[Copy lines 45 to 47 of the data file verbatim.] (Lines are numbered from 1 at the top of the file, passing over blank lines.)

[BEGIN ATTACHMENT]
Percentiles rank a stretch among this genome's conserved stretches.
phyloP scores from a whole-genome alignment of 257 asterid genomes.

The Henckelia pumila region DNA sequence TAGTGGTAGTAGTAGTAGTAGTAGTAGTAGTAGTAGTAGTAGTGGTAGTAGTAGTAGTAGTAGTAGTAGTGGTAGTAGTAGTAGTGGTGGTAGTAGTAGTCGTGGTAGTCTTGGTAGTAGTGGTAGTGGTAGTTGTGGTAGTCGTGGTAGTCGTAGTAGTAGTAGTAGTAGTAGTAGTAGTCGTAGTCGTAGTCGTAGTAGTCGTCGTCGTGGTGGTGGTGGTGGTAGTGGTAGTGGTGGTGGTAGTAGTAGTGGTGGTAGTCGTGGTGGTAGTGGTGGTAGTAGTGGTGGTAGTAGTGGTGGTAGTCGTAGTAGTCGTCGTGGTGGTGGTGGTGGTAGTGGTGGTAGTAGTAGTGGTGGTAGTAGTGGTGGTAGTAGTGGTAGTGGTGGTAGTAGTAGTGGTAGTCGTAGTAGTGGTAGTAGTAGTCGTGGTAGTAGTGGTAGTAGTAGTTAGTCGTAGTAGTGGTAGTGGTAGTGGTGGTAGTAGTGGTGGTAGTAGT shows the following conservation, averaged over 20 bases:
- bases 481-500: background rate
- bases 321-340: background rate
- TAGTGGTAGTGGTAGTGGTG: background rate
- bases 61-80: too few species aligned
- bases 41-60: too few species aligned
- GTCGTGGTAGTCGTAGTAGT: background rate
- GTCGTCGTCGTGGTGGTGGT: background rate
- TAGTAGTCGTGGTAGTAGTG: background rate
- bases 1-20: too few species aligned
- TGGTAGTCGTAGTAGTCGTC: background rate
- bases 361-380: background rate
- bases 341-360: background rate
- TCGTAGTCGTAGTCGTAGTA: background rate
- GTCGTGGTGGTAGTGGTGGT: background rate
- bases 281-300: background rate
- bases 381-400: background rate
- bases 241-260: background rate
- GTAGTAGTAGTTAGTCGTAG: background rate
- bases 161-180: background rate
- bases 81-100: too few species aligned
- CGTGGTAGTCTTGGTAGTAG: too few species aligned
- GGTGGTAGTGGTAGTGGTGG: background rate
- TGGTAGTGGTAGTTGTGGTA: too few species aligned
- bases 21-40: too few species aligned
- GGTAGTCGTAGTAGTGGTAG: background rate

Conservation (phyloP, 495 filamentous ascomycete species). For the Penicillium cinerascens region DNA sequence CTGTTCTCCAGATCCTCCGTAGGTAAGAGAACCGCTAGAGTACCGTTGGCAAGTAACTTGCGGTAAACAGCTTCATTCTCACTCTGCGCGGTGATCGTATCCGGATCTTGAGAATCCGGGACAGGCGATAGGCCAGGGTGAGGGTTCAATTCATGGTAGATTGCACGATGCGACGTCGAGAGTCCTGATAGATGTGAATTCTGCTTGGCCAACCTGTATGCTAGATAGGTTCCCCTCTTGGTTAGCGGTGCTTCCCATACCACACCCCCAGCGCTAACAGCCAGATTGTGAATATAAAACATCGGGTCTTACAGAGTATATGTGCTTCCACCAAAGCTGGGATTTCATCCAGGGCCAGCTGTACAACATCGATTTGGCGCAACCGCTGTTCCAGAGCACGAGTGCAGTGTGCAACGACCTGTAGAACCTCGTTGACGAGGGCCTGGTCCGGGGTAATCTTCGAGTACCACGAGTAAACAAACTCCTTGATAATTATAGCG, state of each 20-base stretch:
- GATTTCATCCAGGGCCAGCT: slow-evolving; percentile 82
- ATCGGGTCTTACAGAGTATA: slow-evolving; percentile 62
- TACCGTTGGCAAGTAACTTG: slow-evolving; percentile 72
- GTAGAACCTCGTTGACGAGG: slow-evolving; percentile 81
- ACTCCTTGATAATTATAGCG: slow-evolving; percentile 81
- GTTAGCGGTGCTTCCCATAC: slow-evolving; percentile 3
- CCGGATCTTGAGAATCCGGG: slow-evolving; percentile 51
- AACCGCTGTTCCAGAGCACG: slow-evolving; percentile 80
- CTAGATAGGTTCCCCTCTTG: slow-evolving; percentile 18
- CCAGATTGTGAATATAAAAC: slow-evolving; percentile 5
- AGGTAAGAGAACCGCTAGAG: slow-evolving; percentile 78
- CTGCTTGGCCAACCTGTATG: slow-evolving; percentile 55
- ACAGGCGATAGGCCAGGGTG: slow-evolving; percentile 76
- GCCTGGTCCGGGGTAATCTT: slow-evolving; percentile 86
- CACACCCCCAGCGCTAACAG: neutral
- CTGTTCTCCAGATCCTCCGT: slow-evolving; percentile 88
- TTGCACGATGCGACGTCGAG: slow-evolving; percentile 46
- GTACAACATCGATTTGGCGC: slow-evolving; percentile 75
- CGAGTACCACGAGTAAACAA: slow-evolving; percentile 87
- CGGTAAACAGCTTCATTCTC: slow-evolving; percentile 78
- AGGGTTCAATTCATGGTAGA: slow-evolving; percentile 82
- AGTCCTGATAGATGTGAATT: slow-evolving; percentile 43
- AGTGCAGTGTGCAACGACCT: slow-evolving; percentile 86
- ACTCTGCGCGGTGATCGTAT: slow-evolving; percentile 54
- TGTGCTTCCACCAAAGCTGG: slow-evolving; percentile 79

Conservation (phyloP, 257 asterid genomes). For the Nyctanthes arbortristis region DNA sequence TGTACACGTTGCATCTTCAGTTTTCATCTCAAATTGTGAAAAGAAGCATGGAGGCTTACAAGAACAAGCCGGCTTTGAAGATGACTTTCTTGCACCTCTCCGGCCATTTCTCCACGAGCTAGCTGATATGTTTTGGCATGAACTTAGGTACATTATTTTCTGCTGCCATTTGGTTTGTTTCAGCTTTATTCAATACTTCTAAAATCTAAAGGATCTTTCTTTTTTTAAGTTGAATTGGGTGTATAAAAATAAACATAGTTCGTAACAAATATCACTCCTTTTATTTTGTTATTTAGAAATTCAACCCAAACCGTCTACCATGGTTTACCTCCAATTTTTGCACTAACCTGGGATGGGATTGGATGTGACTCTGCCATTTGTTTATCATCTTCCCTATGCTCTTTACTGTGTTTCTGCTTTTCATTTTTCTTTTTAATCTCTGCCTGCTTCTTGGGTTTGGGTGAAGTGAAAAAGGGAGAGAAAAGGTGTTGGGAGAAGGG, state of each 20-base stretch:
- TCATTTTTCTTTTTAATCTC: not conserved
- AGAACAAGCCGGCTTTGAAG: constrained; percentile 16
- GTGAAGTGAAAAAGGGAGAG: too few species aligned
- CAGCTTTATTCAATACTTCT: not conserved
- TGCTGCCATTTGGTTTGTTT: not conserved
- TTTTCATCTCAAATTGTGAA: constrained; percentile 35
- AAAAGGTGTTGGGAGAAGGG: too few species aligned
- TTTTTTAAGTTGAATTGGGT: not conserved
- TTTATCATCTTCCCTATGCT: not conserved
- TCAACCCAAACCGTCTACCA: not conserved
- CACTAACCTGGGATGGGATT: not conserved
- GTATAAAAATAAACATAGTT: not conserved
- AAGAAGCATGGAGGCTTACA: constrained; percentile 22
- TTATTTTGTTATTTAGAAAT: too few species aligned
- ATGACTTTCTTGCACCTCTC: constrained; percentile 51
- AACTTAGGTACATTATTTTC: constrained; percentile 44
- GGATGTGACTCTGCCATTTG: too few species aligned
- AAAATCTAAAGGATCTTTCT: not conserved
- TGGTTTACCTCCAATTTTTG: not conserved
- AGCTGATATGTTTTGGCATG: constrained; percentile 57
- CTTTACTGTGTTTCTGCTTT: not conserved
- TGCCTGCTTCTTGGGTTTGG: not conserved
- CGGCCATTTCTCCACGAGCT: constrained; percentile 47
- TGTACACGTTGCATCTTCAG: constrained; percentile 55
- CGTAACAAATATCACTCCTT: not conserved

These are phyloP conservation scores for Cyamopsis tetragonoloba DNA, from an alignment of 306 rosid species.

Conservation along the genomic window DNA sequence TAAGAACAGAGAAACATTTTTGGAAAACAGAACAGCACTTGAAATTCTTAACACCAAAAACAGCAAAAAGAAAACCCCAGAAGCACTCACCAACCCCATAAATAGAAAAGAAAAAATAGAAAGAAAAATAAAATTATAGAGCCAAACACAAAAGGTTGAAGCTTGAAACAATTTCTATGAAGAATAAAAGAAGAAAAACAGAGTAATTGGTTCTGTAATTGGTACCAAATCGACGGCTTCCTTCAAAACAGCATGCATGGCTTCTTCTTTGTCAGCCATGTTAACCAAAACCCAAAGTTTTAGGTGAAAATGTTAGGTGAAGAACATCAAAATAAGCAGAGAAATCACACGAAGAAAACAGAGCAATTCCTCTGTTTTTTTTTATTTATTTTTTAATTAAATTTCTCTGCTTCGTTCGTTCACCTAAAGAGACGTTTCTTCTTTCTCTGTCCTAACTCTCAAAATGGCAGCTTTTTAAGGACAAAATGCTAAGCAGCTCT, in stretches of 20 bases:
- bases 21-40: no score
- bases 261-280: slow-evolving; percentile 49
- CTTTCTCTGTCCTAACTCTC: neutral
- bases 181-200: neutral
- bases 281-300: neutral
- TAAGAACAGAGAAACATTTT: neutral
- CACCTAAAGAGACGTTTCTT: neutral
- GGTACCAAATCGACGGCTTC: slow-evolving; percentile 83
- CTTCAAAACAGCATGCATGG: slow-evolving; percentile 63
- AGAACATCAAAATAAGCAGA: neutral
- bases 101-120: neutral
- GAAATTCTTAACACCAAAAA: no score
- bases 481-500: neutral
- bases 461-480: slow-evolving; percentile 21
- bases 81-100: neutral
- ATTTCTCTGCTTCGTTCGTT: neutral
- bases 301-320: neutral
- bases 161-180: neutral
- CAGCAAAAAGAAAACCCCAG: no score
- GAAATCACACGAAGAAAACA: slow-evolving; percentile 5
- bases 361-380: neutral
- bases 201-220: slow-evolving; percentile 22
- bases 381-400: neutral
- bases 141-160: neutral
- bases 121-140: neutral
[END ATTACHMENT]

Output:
- CTGTTCTCCAGATCCTCCGT: slow-evolving; percentile 88
- TTGCACGATGCGACGTCGAG: slow-evolving; percentile 46
- GTACAACATCGATTTGGCGC: slow-evolving; percentile 75